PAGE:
An undisclosed Initial Coin Offering (ICO) issuer was also warned to stop the offering of its digital tokens in Singapore. The issuer had contravened the SFA as its tokens represented equity ownership in a company and therefore would be considered as securities under the SFA. The offer was made without an MAS-registered prospectus, which is a SFA requirement. At the time of issuance of the Statement, the issuer had already ceased the offer and taken remedial action to comply with MAS’s regulations. It had also returned all funds received from Singapore-based investors.

This latest development is in line with the increased general enforcement activity around ICOs and digital token intermediaries globally, and the rules and principles relied on by MAS were expected. In A Guide to Digital Token Offerings (Guide) published in November 2017, MAS has foreshadowed that it would apply the securities laws (i.e. SFA and Financial Advisers Act (Cap.110) (FAA)) in regulating both the offers or issues of digital tokens and the intermediaries which facilitate such offers or issues.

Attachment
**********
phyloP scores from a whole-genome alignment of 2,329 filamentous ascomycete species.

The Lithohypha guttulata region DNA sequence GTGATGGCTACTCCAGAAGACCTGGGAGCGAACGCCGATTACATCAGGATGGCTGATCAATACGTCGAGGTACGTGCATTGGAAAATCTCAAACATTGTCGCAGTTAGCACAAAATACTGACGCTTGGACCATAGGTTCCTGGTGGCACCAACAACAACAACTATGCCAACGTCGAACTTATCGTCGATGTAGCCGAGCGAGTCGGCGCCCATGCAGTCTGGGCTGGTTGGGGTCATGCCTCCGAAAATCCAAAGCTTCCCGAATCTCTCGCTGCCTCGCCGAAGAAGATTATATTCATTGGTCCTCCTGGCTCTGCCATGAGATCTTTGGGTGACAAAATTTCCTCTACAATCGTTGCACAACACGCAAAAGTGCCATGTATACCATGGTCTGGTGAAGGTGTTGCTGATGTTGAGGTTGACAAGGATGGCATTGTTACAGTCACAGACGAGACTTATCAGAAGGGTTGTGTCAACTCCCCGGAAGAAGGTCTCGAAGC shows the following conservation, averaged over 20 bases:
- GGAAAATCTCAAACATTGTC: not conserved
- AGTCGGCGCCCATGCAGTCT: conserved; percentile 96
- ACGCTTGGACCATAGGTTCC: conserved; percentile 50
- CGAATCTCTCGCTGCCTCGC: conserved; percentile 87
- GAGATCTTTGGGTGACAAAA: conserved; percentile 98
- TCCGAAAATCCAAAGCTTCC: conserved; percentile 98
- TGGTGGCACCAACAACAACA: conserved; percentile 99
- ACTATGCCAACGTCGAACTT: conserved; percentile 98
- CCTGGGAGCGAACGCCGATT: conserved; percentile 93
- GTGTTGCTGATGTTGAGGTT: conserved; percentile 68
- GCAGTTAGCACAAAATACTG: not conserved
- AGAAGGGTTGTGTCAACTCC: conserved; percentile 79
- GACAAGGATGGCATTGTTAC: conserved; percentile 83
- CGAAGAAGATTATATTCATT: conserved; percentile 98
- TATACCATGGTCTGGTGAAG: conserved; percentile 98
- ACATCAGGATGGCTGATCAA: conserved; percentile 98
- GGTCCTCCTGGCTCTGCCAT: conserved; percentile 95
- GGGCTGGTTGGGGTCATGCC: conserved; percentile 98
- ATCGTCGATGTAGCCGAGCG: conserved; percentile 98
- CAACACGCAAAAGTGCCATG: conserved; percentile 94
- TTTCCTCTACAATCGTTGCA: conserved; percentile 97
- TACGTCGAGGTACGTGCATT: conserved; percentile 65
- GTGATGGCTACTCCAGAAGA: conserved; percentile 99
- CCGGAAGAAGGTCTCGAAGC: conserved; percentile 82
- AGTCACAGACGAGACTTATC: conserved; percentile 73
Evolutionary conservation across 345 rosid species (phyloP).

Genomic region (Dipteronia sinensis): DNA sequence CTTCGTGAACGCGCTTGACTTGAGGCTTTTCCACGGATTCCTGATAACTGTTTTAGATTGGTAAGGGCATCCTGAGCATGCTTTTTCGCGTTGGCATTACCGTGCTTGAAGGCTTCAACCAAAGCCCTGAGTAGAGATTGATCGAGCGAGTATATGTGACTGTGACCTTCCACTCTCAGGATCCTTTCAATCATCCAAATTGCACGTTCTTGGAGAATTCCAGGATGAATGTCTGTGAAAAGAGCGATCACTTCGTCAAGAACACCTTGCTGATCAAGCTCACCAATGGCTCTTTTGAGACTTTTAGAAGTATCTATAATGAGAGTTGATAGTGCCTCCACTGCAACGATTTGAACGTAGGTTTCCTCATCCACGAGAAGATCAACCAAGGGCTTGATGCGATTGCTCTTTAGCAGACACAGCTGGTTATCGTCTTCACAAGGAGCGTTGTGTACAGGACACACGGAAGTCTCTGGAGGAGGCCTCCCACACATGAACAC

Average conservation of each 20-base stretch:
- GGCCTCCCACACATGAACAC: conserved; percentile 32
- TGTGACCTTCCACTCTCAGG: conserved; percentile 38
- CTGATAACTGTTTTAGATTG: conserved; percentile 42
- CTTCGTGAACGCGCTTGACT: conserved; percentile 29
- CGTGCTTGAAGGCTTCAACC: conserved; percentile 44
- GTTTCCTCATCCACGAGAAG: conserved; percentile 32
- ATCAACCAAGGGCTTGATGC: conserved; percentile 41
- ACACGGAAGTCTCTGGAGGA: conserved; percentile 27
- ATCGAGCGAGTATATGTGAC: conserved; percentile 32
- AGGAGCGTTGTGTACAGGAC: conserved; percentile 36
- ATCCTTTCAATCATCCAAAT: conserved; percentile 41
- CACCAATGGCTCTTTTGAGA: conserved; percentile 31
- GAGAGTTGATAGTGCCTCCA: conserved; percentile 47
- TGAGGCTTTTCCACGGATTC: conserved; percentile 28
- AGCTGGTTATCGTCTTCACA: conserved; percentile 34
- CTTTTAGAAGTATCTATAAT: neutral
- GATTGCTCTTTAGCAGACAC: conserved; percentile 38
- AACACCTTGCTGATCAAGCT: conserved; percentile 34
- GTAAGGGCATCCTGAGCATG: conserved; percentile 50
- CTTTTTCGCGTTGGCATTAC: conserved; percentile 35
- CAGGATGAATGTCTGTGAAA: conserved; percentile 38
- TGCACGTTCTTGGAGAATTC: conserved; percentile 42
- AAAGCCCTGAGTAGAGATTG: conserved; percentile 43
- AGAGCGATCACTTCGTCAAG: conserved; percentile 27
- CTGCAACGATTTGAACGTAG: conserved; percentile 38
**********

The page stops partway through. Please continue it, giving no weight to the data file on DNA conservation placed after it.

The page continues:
The Guide clarified that digital tokens constitute capital markets products  if they represent a share, debenture or a unit in a collective investment scheme. Such digital tokens may therefore be regulated by MAS. 

It follows that offers of digital tokens which constitute securities or units in a collective investment scheme are subject to the same regulatory regime under Part XIII of the SFA, as offers of securities or units in a collective investment scheme made through traditional means. The requirements under Part XIII of the SFA include that the offer must be made in or accompanied by a prospectus that is prepared in accordance with the SFA and registered with MAS.